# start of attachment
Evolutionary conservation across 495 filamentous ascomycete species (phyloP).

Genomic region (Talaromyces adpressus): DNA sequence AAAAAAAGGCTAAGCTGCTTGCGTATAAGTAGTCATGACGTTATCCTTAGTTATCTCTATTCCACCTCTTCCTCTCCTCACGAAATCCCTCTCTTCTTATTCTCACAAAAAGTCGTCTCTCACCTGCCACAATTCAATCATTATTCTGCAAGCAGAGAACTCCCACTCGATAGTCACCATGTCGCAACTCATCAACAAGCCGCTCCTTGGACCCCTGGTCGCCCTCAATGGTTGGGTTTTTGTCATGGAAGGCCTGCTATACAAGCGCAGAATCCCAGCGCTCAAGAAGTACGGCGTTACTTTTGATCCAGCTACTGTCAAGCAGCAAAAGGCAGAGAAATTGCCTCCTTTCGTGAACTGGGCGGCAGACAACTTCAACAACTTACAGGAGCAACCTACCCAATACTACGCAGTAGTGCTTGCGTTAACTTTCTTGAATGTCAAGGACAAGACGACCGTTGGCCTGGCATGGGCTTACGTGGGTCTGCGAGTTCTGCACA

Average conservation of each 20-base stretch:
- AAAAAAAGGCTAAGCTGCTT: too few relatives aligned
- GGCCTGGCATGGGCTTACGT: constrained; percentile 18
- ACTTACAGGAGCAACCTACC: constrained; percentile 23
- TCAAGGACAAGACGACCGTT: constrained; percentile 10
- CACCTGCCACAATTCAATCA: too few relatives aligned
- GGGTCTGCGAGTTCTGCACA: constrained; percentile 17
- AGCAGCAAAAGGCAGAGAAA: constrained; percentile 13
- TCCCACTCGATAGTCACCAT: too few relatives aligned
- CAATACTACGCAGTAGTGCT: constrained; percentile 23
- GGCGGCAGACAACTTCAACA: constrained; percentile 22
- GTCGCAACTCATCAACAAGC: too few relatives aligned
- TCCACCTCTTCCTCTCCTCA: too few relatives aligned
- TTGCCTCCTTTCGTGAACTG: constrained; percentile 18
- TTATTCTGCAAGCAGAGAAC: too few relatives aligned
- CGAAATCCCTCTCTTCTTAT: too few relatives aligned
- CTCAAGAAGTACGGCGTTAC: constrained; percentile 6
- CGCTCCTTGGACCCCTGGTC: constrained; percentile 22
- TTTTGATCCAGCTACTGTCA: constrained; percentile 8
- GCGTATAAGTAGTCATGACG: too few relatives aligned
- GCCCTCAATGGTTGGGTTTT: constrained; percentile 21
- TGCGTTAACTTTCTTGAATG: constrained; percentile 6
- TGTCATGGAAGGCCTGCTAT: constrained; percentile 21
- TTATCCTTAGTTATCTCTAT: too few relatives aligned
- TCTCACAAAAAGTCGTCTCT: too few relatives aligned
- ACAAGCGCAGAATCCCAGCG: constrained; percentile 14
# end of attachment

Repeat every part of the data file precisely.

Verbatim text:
Evolutionary conservation across 495 filamentous ascomycete species (phyloP).

Genomic region (Talaromyces adpressus): DNA sequence AAAAAAAGGCTAAGCTGCTTGCGTATAAGTAGTCATGACGTTATCCTTAGTTATCTCTATTCCACCTCTTCCTCTCCTCACGAAATCCCTCTCTTCTTATTCTCACAAAAAGTCGTCTCTCACCTGCCACAATTCAATCATTATTCTGCAAGCAGAGAACTCCCACTCGATAGTCACCATGTCGCAACTCATCAACAAGCCGCTCCTTGGACCCCTGGTCGCCCTCAATGGTTGGGTTTTTGTCATGGAAGGCCTGCTATACAAGCGCAGAATCCCAGCGCTCAAGAAGTACGGCGTTACTTTTGATCCAGCTACTGTCAAGCAGCAAAAGGCAGAGAAATTGCCTCCTTTCGTGAACTGGGCGGCAGACAACTTCAACAACTTACAGGAGCAACCTACCCAATACTACGCAGTAGTGCTTGCGTTAACTTTCTTGAATGTCAAGGACAAGACGACCGTTGGCCTGGCATGGGCTTACGTGGGTCTGCGAGTTCTGCACA

Average conservation of each 20-base stretch:
- AAAAAAAGGCTAAGCTGCTT: too few relatives aligned
- GGCCTGGCATGGGCTTACGT: constrained; percentile 18
- ACTTACAGGAGCAACCTACC: constrained; percentile 23
- TCAAGGACAAGACGACCGTT: constrained; percentile 10
- CACCTGCCACAATTCAATCA: too few relatives aligned
- GGGTCTGCGAGTTCTGCACA: constrained; percentile 17
- AGCAGCAAAAGGCAGAGAAA: constrained; percentile 13
- TCCCACTCGATAGTCACCAT: too few relatives aligned
- CAATACTACGCAGTAGTGCT: constrained; percentile 23
- GGCGGCAGACAACTTCAACA: constrained; percentile 22
- GTCGCAACTCATCAACAAGC: too few relatives aligned
- TCCACCTCTTCCTCTCCTCA: too few relatives aligned
- TTGCCTCCTTTCGTGAACTG: constrained; percentile 18
- TTATTCTGCAAGCAGAGAAC: too few relatives aligned
- CGAAATCCCTCTCTTCTTAT: too few relatives aligned
- CTCAAGAAGTACGGCGTTAC: constrained; percentile 6
- CGCTCCTTGGACCCCTGGTC: constrained; percentile 22
- TTTTGATCCAGCTACTGTCA: constrained; percentile 8
- GCGTATAAGTAGTCATGACG: too few relatives aligned
- GCCCTCAATGGTTGGGTTTT: constrained; percentile 21
- TGCGTTAACTTTCTTGAATG: constrained; percentile 6
- TGTCATGGAAGGCCTGCTAT: constrained; percentile 21
- TTATCCTTAGTTATCTCTAT: too few relatives aligned
- TCTCACAAAAAGTCGTCTCT: too few relatives aligned
- ACAAGCGCAGAATCCCAGCG: constrained; percentile 14